As we limped to the end of 2016, the promise of a new year arrived.
The holiday is always a mix of nostalgia and optimism, as we look back on another year of getting older and look ahead to a fresh new beginning. Hanging a new calendar offers us the pleasing opportunity to start again with a blank slate.
2016 will not go down as the best of slates. It was marred by the most exhausting and debased presidential election in recent memory. It included the denouement of Syria’s Civil War — which showed us that inconceivable suffering can and does exist in the 21st century. That was and others in the Middle East contributed to a refugee crisis that spread across much of the world, which has tested governments, international charities and our own hearts. The year was also scarred by an almost continuous parade of dying cultural figures, from David Bowie to Carrie Fisher. Each one seemed slam the national bummer button harder than the last. And the U.S. government was a mess throughout — the Supreme Court spent a whole session with an even number of judges and Congress could barely be persuaded to pay the nation’s bills.
Many of us were excited to see 2016 take its place in the rear view mirror.
But this New Year’s Day was different than most recent ones. For some, their optimism is mixed with plenty of anxiety. A new U.S. president is among the top causes of worldwide heartburn, because he has shown himself to be a man not prone to respecting political or social mores. Perhaps there is a benefit to a new kind of politician, but there are real concerns about the continuity of the world order that have not been present since the Cold War. The first year of a Donald Trump presidency is bound to bring significant change, and change is scary. Lord knows it was for those who had to get used to Barack Obama.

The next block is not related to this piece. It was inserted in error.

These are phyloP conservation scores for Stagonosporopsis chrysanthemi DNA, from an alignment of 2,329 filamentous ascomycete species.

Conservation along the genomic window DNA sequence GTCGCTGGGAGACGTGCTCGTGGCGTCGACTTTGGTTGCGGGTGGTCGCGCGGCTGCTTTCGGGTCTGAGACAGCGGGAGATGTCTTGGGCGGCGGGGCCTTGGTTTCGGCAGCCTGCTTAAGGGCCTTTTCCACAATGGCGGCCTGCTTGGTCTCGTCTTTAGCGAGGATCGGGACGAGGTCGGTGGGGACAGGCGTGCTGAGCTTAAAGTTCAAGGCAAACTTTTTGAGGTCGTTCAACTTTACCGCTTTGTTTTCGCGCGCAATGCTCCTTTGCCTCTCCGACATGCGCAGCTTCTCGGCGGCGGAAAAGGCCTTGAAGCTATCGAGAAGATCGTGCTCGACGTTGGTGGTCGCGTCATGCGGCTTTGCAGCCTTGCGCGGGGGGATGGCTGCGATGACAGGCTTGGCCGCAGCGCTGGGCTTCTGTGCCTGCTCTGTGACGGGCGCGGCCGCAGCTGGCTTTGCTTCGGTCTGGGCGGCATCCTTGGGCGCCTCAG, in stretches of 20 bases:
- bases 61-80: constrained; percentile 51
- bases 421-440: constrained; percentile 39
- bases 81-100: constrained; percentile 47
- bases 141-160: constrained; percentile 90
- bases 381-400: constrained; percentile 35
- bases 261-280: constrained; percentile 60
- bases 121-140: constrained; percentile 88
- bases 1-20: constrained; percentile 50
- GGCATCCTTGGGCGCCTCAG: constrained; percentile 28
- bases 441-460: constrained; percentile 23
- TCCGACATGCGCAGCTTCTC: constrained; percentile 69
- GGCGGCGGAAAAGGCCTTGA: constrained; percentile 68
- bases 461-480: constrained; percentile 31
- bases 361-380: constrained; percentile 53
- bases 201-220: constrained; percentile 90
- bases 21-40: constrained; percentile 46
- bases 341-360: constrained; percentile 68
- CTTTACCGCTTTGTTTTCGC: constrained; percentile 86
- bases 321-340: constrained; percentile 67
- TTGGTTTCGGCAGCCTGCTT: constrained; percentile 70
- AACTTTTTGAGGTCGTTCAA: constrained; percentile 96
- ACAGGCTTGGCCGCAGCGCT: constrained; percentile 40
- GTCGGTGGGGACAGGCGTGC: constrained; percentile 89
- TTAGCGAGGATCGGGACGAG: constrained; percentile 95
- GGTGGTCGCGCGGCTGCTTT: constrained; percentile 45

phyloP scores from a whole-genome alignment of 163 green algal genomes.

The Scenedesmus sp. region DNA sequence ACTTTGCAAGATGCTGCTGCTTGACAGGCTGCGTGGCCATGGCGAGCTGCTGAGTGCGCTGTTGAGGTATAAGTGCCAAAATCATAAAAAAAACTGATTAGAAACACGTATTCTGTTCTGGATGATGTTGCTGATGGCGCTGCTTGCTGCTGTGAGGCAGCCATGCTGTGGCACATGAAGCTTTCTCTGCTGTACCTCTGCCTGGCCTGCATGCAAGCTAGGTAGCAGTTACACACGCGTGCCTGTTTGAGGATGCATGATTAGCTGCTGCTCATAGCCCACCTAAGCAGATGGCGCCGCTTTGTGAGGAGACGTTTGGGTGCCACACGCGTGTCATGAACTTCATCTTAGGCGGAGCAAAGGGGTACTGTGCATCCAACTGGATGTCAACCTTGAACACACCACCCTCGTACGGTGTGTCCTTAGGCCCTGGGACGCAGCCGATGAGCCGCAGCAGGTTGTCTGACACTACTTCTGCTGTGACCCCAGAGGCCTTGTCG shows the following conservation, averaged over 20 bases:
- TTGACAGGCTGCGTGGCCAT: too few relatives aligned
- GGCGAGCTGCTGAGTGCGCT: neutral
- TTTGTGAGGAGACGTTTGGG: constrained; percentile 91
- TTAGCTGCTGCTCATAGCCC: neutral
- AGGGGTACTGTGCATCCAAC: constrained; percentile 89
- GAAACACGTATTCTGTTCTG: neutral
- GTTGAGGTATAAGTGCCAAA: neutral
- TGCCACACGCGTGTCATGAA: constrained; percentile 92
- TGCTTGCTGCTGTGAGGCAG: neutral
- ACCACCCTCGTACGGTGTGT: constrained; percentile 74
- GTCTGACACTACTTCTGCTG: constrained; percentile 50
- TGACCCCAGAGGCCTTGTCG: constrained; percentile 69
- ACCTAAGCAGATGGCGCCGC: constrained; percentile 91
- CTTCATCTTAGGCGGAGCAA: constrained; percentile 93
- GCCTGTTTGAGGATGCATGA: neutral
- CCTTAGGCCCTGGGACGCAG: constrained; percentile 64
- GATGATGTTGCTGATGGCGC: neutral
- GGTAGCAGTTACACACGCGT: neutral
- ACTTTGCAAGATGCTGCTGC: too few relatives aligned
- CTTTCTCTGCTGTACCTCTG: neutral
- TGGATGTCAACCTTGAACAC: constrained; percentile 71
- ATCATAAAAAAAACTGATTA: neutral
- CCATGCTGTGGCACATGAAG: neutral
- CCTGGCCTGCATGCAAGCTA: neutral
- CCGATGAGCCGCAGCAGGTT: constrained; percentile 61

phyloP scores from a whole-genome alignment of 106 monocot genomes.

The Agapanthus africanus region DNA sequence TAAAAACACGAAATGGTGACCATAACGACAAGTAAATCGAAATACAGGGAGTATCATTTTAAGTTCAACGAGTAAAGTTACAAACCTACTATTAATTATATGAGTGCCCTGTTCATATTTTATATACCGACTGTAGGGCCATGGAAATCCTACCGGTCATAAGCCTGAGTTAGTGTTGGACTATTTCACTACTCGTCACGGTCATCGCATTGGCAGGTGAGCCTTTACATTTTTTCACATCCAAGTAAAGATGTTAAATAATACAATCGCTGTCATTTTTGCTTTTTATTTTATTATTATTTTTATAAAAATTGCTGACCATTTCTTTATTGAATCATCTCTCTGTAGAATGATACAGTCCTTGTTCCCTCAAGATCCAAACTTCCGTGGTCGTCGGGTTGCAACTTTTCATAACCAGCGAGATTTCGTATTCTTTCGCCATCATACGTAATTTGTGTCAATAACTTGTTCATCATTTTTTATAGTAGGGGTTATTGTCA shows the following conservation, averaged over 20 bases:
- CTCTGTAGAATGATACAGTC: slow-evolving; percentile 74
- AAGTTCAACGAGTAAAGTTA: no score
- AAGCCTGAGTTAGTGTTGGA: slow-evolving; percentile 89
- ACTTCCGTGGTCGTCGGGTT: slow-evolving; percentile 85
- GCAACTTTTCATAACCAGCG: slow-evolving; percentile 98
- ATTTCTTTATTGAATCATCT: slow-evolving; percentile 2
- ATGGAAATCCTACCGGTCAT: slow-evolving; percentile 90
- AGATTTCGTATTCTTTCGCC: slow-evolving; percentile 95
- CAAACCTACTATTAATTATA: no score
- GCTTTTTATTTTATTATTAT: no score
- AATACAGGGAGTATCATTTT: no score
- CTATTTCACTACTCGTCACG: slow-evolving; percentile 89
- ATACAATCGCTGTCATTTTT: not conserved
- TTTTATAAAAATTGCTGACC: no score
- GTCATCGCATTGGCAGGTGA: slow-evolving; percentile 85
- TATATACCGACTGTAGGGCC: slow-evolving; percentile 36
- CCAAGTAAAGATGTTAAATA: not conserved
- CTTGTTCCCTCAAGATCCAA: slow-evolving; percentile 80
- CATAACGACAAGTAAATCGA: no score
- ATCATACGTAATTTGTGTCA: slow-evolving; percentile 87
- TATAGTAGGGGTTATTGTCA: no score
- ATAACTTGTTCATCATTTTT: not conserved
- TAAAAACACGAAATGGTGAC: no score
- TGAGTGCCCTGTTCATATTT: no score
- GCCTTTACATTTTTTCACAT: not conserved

Good things can happen in 2017. Growth and stability, promotions and awards and marriages and births. Yet sadly we know will see another war somewhere in the world, another genocide and another terrorist attack. There will be blood. There will be layoffs and divorces and deaths.
So much will be out of your hands in the next year, but much will be in them. Nothing changed on January 1 unless you did. So let’s make this a year of personal responsibility, of personal charity and kindness. Let’s do our best. Let’s hold our leaders responsible for their actions, and to the same code of decency we teach at home. Let’s make a resolution to be better than we were.
2017 is here. And perhaps the most painful and most comforting thought is that in the blink of an eye it will be over, and we’ll be right back here talking about the coming of another new year.